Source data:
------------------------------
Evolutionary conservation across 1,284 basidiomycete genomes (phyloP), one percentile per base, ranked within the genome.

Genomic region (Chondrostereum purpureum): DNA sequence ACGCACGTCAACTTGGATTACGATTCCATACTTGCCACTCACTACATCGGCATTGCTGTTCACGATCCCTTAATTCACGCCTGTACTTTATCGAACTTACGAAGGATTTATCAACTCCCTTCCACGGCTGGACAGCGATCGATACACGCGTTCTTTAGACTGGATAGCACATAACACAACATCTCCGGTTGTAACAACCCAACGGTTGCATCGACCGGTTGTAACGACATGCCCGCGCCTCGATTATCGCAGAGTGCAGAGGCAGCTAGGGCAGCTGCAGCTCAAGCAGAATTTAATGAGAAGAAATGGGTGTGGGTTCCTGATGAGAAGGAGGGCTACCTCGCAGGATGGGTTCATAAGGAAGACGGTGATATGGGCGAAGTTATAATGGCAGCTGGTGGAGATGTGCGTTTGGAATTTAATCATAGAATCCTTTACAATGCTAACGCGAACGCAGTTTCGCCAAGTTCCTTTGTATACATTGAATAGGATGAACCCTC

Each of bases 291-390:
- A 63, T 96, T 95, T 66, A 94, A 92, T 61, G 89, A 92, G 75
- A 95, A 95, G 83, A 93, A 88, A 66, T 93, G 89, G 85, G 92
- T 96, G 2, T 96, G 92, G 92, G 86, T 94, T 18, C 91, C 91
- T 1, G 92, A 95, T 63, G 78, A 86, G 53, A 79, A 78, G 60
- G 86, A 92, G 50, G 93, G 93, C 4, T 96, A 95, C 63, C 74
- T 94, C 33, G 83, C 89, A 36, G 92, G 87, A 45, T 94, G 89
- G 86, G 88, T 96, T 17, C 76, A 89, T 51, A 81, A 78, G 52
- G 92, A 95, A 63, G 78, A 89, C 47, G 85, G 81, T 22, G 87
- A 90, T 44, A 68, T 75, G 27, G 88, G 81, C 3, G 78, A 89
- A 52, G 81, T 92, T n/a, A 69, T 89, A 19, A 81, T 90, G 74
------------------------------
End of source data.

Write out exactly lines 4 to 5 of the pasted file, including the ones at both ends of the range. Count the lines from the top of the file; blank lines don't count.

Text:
- A 63, T 96, T 95, T 66, A 94, A 92, T 61, G 89, A 92, G 75
- A 95, A 95, G 83, A 93, A 88, A 66, T 93, G 89, G 85, G 92